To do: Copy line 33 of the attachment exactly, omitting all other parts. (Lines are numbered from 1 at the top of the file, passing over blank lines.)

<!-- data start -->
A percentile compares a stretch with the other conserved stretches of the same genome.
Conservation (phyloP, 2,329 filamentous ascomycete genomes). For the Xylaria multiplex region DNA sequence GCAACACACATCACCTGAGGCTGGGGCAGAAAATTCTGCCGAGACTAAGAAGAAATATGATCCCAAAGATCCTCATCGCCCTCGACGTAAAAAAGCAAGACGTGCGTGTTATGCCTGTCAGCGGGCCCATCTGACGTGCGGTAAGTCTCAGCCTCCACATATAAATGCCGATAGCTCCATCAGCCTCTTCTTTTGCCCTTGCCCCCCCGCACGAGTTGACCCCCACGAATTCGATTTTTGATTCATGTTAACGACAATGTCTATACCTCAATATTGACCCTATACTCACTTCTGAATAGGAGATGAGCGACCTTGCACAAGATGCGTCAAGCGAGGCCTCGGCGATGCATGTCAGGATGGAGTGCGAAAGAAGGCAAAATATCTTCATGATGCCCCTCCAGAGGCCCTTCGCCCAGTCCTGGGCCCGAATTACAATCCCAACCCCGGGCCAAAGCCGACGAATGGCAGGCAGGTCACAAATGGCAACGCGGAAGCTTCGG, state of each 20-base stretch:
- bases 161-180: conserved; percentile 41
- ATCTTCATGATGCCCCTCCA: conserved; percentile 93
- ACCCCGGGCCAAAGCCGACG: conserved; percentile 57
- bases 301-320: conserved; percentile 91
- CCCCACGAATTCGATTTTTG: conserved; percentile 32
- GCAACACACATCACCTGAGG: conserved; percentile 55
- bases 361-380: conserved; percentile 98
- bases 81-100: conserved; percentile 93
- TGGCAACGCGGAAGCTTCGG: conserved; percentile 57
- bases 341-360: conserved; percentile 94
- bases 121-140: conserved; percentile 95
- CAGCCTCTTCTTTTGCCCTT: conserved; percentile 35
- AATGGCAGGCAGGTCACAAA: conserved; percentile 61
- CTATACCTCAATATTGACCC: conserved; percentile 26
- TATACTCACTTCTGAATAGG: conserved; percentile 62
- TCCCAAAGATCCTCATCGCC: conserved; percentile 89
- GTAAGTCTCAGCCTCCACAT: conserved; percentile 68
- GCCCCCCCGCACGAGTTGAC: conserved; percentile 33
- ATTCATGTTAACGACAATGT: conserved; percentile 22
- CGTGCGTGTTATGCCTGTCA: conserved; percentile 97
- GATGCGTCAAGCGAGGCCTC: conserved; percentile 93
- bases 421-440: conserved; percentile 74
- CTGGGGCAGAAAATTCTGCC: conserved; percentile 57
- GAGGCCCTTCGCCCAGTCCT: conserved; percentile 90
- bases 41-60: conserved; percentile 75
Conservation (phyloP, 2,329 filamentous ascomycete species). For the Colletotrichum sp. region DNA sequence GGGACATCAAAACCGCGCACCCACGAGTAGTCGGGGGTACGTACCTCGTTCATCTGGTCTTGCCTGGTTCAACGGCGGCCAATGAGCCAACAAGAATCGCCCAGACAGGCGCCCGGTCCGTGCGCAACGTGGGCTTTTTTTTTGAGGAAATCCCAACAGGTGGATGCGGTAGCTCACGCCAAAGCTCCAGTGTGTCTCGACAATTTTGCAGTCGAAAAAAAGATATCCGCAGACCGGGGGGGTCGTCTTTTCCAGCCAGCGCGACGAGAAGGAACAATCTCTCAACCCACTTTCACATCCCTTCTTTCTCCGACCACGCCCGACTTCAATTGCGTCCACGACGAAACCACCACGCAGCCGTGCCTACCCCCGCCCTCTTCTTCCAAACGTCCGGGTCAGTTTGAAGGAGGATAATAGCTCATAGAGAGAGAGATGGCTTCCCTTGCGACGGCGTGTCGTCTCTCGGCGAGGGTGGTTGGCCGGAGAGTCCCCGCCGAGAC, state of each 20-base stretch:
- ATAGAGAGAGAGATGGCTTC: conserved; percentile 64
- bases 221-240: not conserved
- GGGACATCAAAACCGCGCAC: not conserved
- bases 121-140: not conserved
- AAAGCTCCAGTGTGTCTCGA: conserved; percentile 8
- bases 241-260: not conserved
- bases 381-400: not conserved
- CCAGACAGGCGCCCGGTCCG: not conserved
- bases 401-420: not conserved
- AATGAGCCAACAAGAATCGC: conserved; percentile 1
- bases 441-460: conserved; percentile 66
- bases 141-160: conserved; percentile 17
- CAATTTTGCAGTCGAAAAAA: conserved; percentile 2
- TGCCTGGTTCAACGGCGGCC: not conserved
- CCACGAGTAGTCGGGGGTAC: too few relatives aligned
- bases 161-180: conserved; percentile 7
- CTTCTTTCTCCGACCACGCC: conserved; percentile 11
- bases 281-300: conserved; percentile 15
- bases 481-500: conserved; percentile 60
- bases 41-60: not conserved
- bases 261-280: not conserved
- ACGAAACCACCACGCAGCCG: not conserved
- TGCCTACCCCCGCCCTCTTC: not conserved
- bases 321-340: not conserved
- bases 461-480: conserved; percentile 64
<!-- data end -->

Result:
- AAAGCTCCAGTGTGTCTCGA: conserved; percentile 8